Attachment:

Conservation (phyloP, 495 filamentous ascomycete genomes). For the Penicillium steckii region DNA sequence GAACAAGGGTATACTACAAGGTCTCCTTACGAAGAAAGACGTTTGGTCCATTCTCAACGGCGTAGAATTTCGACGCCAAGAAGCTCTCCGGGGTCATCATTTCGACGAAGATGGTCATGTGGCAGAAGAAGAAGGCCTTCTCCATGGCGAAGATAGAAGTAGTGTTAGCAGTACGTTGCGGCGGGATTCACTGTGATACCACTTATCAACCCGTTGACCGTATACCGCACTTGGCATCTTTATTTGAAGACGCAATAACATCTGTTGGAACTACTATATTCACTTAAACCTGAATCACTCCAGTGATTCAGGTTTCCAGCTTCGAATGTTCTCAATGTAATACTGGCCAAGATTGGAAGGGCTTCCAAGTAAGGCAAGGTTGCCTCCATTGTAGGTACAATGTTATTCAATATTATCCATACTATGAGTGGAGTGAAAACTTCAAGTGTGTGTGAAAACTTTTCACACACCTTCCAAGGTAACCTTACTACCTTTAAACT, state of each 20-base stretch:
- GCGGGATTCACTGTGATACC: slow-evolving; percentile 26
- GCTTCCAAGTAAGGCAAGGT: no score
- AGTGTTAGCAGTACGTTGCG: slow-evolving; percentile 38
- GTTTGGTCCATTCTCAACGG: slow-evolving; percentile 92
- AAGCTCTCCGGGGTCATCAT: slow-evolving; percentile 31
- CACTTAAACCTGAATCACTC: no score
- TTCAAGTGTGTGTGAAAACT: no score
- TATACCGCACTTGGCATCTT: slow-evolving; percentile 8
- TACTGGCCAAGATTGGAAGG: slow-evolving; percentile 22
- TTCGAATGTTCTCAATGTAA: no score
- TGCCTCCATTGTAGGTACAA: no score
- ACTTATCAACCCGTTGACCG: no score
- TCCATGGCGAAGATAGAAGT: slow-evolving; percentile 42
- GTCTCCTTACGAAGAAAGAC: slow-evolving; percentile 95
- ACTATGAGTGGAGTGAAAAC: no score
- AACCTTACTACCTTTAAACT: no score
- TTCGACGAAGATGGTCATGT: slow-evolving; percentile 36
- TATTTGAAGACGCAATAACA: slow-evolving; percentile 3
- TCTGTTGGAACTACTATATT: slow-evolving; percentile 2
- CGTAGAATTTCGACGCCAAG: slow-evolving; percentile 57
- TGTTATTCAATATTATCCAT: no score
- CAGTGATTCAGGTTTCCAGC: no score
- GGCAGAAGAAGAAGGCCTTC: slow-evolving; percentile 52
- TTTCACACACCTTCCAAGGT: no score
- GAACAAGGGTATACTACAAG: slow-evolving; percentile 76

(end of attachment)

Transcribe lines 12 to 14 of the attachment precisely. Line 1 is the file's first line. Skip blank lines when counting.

- TGCCTCCATTGTAGGTACAA: no score
- ACTTATCAACCCGTTGACCG: no score
- TCCATGGCGAAGATAGAAGT: slow-evolving; percentile 42